In English, we have a number of different onomatopoeias used to describe sounds, like BANG or BOOM. But what if you want to describe the sound of a smile?

Japanese Onomatopoeias: You’re kidding me, right?

If you haven’t discovered this already, the Japanese have a separate grouping of words called giongo (擬音語) and gitaigo (擬態語) that are used to describe sounds coming from animals and people, as well as to describe actions or emotions, respectively.

Of course, when first studying the language, it is important to cover all of the critical vocabulary you need to leverage in basic communication.

However, there will be a time in your life when you invite your Japanese friends to your place for a drink, and they happen to see your pet dog or cat laying quietly on the couch.

If your friend is a Japanese female, this observation will quickly be followed by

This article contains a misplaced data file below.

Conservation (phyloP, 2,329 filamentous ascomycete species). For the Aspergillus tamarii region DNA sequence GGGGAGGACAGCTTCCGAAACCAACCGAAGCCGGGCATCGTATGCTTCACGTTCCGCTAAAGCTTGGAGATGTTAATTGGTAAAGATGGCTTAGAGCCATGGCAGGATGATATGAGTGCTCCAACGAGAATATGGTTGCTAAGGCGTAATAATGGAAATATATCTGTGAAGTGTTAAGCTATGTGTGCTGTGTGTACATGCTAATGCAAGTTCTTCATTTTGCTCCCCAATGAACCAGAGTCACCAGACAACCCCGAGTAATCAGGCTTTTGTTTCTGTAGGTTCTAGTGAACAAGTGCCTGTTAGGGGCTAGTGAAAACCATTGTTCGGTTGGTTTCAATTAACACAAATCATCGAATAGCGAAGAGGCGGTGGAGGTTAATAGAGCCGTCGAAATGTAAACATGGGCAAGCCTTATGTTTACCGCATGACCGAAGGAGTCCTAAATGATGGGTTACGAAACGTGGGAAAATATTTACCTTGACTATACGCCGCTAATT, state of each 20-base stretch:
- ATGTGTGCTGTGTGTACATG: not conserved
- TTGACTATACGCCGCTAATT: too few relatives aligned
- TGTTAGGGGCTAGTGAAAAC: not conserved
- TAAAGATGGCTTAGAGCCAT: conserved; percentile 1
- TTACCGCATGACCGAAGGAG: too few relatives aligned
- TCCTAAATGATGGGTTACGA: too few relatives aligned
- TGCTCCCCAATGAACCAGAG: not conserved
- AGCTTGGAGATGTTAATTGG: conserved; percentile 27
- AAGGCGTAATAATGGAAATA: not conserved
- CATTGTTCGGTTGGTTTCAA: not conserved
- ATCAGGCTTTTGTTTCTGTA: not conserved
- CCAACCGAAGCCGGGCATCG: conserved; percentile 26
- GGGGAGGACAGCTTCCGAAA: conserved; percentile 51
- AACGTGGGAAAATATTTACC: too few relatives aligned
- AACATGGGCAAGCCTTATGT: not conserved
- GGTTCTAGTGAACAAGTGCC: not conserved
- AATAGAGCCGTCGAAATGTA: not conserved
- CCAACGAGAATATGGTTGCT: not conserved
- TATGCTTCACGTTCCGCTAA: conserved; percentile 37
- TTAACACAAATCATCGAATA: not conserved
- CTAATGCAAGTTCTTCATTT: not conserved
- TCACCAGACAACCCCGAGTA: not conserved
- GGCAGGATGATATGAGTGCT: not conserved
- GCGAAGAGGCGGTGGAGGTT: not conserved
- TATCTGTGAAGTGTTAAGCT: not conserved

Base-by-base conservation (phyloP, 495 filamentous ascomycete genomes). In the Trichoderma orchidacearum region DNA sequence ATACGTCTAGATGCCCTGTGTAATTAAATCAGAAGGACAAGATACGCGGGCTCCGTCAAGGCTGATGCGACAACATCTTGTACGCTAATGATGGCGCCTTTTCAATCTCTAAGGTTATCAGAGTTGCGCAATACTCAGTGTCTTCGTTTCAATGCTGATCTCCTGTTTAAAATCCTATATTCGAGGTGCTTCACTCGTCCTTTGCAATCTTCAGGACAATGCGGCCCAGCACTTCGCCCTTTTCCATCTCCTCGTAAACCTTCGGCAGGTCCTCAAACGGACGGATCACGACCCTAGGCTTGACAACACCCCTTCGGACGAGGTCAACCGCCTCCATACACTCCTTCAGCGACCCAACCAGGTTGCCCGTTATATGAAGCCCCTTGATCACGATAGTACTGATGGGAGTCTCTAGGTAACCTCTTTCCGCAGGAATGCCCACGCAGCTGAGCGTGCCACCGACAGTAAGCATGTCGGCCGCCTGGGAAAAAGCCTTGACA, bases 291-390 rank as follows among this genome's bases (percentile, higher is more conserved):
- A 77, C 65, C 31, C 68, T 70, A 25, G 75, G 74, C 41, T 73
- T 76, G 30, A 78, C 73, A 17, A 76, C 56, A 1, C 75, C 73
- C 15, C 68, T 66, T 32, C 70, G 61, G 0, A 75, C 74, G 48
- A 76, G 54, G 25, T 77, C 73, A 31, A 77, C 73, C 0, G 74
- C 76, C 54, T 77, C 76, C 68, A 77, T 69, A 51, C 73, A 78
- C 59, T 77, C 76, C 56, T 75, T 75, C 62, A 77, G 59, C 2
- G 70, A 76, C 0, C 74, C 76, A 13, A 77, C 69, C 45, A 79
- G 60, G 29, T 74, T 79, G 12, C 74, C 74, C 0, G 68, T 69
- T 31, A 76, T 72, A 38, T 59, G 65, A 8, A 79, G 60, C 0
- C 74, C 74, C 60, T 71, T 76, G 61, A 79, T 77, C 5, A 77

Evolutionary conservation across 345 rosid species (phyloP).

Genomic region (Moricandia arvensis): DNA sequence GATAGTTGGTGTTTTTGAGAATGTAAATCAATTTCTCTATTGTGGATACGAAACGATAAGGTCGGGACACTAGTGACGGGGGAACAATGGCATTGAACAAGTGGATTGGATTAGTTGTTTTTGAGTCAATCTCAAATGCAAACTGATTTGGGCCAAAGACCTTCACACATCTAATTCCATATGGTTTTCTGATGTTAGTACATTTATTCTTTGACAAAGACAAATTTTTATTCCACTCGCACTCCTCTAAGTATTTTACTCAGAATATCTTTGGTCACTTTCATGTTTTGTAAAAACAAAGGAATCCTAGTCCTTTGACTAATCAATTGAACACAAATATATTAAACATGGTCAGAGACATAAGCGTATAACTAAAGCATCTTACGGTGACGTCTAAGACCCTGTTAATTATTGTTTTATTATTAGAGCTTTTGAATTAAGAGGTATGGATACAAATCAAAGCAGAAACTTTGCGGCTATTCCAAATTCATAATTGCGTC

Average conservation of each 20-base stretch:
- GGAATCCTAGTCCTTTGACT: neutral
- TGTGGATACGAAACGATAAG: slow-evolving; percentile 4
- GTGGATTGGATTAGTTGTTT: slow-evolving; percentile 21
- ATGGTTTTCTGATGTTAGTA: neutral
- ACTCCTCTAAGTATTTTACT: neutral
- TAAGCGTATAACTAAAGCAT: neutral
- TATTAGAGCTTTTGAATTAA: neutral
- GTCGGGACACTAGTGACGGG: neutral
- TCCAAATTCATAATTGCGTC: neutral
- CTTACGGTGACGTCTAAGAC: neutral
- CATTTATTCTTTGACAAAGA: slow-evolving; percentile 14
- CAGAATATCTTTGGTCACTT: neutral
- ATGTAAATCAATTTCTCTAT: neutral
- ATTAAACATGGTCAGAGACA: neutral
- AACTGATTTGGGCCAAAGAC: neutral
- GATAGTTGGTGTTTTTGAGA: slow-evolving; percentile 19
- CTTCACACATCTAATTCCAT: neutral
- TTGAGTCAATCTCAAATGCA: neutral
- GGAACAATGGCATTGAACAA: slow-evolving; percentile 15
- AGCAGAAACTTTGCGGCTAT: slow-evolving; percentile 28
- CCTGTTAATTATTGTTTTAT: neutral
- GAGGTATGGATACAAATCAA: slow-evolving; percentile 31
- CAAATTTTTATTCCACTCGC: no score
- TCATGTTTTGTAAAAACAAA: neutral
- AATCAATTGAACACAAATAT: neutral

あー!猫だね。ちょーモフモフじゃん!

and you will be completely lost in translation.

In this simple example, the gitaigo used was モフモフ, and roughly translates to fluffy or soft. This is a relatively simple gitaigo(擬態語), so let’s take a look at another example:

ほら、見て!あのビルの電気がピカピカしてる

Hey, look! That building’s lights are flashing!

In this example, the gitaigo used is ピカピカ, and is used to add sound to the action of lights flashing. This is the same noise made by Pikachu, which is directly related to Pikachu’s electrical powers.

We hope you enjoyed this article on giongo and gitaigo, and follow Bondlingo to keep up with the latest vocabulary and Japanese lessons ☺

Learn more Japanese Onomatopoeias online ?

If you are absolute Japanese beginners , Check Hiragana and Katakana chart first !
You need to remember alphabet of Japanese first ! Or slang ?

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